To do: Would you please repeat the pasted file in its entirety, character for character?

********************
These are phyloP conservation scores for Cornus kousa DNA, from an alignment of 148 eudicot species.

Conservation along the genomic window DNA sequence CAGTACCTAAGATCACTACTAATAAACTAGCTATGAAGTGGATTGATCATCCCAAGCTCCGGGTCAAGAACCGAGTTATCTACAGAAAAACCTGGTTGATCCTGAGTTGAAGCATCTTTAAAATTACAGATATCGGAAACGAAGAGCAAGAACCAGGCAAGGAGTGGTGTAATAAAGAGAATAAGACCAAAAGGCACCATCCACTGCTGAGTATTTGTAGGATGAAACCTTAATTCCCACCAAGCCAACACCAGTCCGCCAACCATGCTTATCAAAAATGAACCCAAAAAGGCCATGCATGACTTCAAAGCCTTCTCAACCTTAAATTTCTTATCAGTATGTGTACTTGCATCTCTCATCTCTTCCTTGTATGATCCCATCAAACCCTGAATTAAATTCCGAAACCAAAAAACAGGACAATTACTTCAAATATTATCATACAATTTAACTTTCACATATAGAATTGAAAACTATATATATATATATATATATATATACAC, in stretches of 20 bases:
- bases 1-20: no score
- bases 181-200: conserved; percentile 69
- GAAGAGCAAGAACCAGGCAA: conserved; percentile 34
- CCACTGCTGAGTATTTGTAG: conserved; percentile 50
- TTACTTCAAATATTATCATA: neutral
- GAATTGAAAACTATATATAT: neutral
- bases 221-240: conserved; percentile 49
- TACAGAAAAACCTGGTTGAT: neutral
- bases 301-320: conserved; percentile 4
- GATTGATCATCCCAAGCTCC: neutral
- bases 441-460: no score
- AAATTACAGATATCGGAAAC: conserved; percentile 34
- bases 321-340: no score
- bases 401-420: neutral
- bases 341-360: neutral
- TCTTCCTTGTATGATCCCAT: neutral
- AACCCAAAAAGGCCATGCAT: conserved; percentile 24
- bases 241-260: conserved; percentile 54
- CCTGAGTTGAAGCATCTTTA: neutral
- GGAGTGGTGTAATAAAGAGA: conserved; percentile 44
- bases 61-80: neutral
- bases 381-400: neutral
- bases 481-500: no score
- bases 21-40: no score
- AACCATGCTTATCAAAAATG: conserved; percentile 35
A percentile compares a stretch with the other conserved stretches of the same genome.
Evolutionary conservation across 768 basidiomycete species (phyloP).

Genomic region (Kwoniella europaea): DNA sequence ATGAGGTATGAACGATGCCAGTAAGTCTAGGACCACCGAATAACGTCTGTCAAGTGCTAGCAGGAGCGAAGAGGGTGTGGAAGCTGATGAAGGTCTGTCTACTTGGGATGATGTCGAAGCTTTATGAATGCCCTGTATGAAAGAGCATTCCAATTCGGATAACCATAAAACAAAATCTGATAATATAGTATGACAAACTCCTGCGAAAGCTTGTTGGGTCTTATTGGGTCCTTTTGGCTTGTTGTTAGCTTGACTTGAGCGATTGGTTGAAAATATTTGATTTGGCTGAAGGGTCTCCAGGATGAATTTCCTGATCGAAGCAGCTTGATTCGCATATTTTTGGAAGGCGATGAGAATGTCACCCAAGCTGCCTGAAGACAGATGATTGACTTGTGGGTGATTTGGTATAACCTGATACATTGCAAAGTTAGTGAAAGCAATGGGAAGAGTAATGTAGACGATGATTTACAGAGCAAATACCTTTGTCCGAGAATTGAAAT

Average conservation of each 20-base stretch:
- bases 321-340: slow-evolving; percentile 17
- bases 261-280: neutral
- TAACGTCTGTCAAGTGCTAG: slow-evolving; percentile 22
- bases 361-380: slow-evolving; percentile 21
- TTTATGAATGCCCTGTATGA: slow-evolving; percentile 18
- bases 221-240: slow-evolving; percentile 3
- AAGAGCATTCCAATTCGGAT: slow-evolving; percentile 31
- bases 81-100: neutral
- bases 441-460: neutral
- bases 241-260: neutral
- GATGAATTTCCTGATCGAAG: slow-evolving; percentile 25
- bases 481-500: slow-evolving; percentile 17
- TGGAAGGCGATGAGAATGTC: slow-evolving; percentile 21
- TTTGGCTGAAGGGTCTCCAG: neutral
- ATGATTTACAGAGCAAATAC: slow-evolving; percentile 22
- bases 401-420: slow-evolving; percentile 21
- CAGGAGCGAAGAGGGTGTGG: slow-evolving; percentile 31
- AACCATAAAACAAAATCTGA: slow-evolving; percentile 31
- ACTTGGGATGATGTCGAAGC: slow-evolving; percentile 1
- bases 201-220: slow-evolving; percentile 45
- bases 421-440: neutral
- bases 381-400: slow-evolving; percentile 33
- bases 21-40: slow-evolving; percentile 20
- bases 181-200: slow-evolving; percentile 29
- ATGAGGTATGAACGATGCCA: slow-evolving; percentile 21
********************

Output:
These are phyloP conservation scores for Cornus kousa DNA, from an alignment of 148 eudicot species.

Conservation along the genomic window DNA sequence CAGTACCTAAGATCACTACTAATAAACTAGCTATGAAGTGGATTGATCATCCCAAGCTCCGGGTCAAGAACCGAGTTATCTACAGAAAAACCTGGTTGATCCTGAGTTGAAGCATCTTTAAAATTACAGATATCGGAAACGAAGAGCAAGAACCAGGCAAGGAGTGGTGTAATAAAGAGAATAAGACCAAAAGGCACCATCCACTGCTGAGTATTTGTAGGATGAAACCTTAATTCCCACCAAGCCAACACCAGTCCGCCAACCATGCTTATCAAAAATGAACCCAAAAAGGCCATGCATGACTTCAAAGCCTTCTCAACCTTAAATTTCTTATCAGTATGTGTACTTGCATCTCTCATCTCTTCCTTGTATGATCCCATCAAACCCTGAATTAAATTCCGAAACCAAAAAACAGGACAATTACTTCAAATATTATCATACAATTTAACTTTCACATATAGAATTGAAAACTATATATATATATATATATATATATACAC, in stretches of 20 bases:
- bases 1-20: no score
- bases 181-200: conserved; percentile 69
- GAAGAGCAAGAACCAGGCAA: conserved; percentile 34
- CCACTGCTGAGTATTTGTAG: conserved; percentile 50
- TTACTTCAAATATTATCATA: neutral
- GAATTGAAAACTATATATAT: neutral
- bases 221-240: conserved; percentile 49
- TACAGAAAAACCTGGTTGAT: neutral
- bases 301-320: conserved; percentile 4
- GATTGATCATCCCAAGCTCC: neutral
- bases 441-460: no score
- AAATTACAGATATCGGAAAC: conserved; percentile 34
- bases 321-340: no score
- bases 401-420: neutral
- bases 341-360: neutral
- TCTTCCTTGTATGATCCCAT: neutral
- AACCCAAAAAGGCCATGCAT: conserved; percentile 24
- bases 241-260: conserved; percentile 54
- CCTGAGTTGAAGCATCTTTA: neutral
- GGAGTGGTGTAATAAAGAGA: conserved; percentile 44
- bases 61-80: neutral
- bases 381-400: neutral
- bases 481-500: no score
- bases 21-40: no score
- AACCATGCTTATCAAAAATG: conserved; percentile 35
A percentile compares a stretch with the other conserved stretches of the same genome.
Evolutionary conservation across 768 basidiomycete species (phyloP).

Genomic region (Kwoniella europaea): DNA sequence ATGAGGTATGAACGATGCCAGTAAGTCTAGGACCACCGAATAACGTCTGTCAAGTGCTAGCAGGAGCGAAGAGGGTGTGGAAGCTGATGAAGGTCTGTCTACTTGGGATGATGTCGAAGCTTTATGAATGCCCTGTATGAAAGAGCATTCCAATTCGGATAACCATAAAACAAAATCTGATAATATAGTATGACAAACTCCTGCGAAAGCTTGTTGGGTCTTATTGGGTCCTTTTGGCTTGTTGTTAGCTTGACTTGAGCGATTGGTTGAAAATATTTGATTTGGCTGAAGGGTCTCCAGGATGAATTTCCTGATCGAAGCAGCTTGATTCGCATATTTTTGGAAGGCGATGAGAATGTCACCCAAGCTGCCTGAAGACAGATGATTGACTTGTGGGTGATTTGGTATAACCTGATACATTGCAAAGTTAGTGAAAGCAATGGGAAGAGTAATGTAGACGATGATTTACAGAGCAAATACCTTTGTCCGAGAATTGAAAT

Average conservation of each 20-base stretch:
- bases 321-340: slow-evolving; percentile 17
- bases 261-280: neutral
- TAACGTCTGTCAAGTGCTAG: slow-evolving; percentile 22
- bases 361-380: slow-evolving; percentile 21
- TTTATGAATGCCCTGTATGA: slow-evolving; percentile 18
- bases 221-240: slow-evolving; percentile 3
- AAGAGCATTCCAATTCGGAT: slow-evolving; percentile 31
- bases 81-100: neutral
- bases 441-460: neutral
- bases 241-260: neutral
- GATGAATTTCCTGATCGAAG: slow-evolving; percentile 25
- bases 481-500: slow-evolving; percentile 17
- TGGAAGGCGATGAGAATGTC: slow-evolving; percentile 21
- TTTGGCTGAAGGGTCTCCAG: neutral
- ATGATTTACAGAGCAAATAC: slow-evolving; percentile 22
- bases 401-420: slow-evolving; percentile 21
- CAGGAGCGAAGAGGGTGTGG: slow-evolving; percentile 31
- AACCATAAAACAAAATCTGA: slow-evolving; percentile 31
- ACTTGGGATGATGTCGAAGC: slow-evolving; percentile 1
- bases 201-220: slow-evolving; percentile 45
- bases 421-440: neutral
- bases 381-400: slow-evolving; percentile 33
- bases 21-40: slow-evolving; percentile 20
- bases 181-200: slow-evolving; percentile 29
- ATGAGGTATGAACGATGCCA: slow-evolving; percentile 21